7. Environmental assessment of remedial action at the Gunnison Uranium Mill Tailings Site near Gunnison, Colorado. Final

    Energy Technology Data Exchange (ETDEWEB)

    1992-02-01

    The presence of contaminated uranium mill tailings adjacent to the city of Gunnison has been a local concern for many years. The following issues were identified during public meetings that were held by the DOE prior to distribution of an earlier version of this EA. Many of these issues will require mitigation. Groundwater contamination; in December 1989, a herd of 105 antelope were introduced in an area that includes the Landfill disposal site. There is concern that remedial action-related traffic in the area would result in antelope mortality. The proposed Tenderfoot Mountain haul road may restrict antelope access to their water supply; a second wildlife issue concerns the potential reduction in sage grouse use of breeding grounds (leks) and nesting habitat; the proposed Tenderfoot Mountain haul road would cross areas designated as wetlands by US Army Corps of Engineers (COE); the proposed disposal site is currently used for grazing by cattle six weeks a year in the spring. Additional concerns were stated in comments on a previous version of this EA. The proposed action is to consolidate and remove all contaminated materials associated with the Gunnison processing site to the Landfill disposal site six air miles east of Gunnison. All structures on the site (e.g., water tower, office buildings) were demolished in 1991. The debris is being stored on the site until it can be incorporated into the disposal cell at the disposal site. All contaminated materials would be trucked to the Landfill disposal site on a to-be-constructed haul road that crosses BLM-administered land.

  8. Environmental assessment of remedial action at the Gunnison Uranium Mill Tailings Site near Gunnison, Colorado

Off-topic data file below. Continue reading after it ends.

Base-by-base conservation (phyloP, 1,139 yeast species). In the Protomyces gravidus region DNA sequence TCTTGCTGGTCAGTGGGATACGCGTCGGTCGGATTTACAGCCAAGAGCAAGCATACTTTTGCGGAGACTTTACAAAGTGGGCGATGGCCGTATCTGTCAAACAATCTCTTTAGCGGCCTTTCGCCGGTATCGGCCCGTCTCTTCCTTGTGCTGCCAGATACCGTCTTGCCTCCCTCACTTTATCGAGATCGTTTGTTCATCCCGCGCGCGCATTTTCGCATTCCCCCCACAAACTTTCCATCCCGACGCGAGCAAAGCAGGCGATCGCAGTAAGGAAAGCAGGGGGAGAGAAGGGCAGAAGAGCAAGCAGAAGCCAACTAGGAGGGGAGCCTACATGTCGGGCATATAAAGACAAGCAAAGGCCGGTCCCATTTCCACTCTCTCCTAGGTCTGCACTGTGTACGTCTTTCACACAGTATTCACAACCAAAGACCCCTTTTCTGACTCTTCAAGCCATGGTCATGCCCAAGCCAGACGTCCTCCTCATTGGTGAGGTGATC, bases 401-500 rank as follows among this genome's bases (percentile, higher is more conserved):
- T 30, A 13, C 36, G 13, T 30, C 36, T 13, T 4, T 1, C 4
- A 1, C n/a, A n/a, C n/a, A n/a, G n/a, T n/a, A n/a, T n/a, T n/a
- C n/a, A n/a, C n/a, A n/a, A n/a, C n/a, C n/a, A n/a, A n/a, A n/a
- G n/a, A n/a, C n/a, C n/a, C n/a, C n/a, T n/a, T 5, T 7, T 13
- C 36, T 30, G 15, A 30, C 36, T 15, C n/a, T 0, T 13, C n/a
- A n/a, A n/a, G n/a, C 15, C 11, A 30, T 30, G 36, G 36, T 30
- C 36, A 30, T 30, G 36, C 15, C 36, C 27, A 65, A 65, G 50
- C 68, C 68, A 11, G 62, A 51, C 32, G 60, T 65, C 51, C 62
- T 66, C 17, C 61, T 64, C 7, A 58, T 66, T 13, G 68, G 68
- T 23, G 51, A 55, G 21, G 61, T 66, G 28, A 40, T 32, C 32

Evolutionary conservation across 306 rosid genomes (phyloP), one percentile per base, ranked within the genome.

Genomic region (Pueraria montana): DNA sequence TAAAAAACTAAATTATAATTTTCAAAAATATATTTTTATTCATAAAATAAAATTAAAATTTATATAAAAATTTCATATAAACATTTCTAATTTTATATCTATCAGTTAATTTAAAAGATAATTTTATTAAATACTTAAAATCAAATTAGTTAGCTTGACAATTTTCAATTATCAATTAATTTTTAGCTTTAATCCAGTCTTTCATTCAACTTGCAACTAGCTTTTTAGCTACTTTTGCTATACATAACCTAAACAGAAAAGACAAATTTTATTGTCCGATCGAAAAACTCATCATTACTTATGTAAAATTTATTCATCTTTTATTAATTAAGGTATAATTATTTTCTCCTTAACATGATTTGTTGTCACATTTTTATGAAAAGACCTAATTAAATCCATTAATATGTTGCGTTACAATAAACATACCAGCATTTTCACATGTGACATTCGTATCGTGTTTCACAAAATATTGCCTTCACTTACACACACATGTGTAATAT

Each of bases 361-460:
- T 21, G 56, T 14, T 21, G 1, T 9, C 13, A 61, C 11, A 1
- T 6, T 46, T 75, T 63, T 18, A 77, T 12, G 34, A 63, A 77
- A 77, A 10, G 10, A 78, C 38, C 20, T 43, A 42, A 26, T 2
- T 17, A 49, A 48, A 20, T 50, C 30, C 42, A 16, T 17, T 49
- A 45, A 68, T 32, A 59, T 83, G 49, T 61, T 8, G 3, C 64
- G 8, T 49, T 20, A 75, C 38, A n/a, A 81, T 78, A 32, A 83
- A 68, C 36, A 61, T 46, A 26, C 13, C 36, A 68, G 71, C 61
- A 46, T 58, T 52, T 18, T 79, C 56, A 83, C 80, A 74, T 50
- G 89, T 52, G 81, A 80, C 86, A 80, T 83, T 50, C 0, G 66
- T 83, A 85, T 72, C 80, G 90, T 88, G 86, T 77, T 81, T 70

International Nuclear Information System (INIS)

    1992-02-01

    The presence of contaminated uranium mill tailings adjacent to the city of Gunnison has been a local concern for many years. The following issues were identified during public meetings that were held by the DOE prior to distribution of an earlier version of this EA. Many of these issues will require mitigation. Groundwater contamination; in December 1989, a herd of 105 antelope were introduced in an area that includes the Landfill disposal site. There is concern that remedial action-related traffic in the area would result in antelope mortality. The proposed Tenderfoot Mountain haul road may restrict antelope access to their water supply; a second wildlife issue concerns the potential reduction in sage grouse use of breeding grounds (leks) and nesting habitat; the proposed Tenderfoot Mountain haul road would cross areas designated as wetlands by US Army Corps of Engineers (COE); the proposed disposal site is currently used for grazing by cattle six weeks a year in the spring. Additional concerns were stated in comments on a previous version of this EA. The proposed action is to consolidate and remove all contaminated materials associated with the Gunnison processing site to the Landfill disposal site six air miles east of Gunnison. All structures on the site (e.g., water tower, office buildings) were demolished in 1991. The debris is being stored on the site until it can be incorporated into the disposal cell at the disposal site. All contaminated materials would be trucked to the Landfill disposal site on a to-be-constructed haul road that crosses BLM-administered land

  9. Maneuver of Spinning Rocket in Flight

    OpenAIRE

    HAYAKAWA, Satio; ITO, Koji; MATSUI, Yutaka; NOGUCHI, Kunio; UESUGI, Kuninori; YAMASHITA, Kojun

    1980-01-01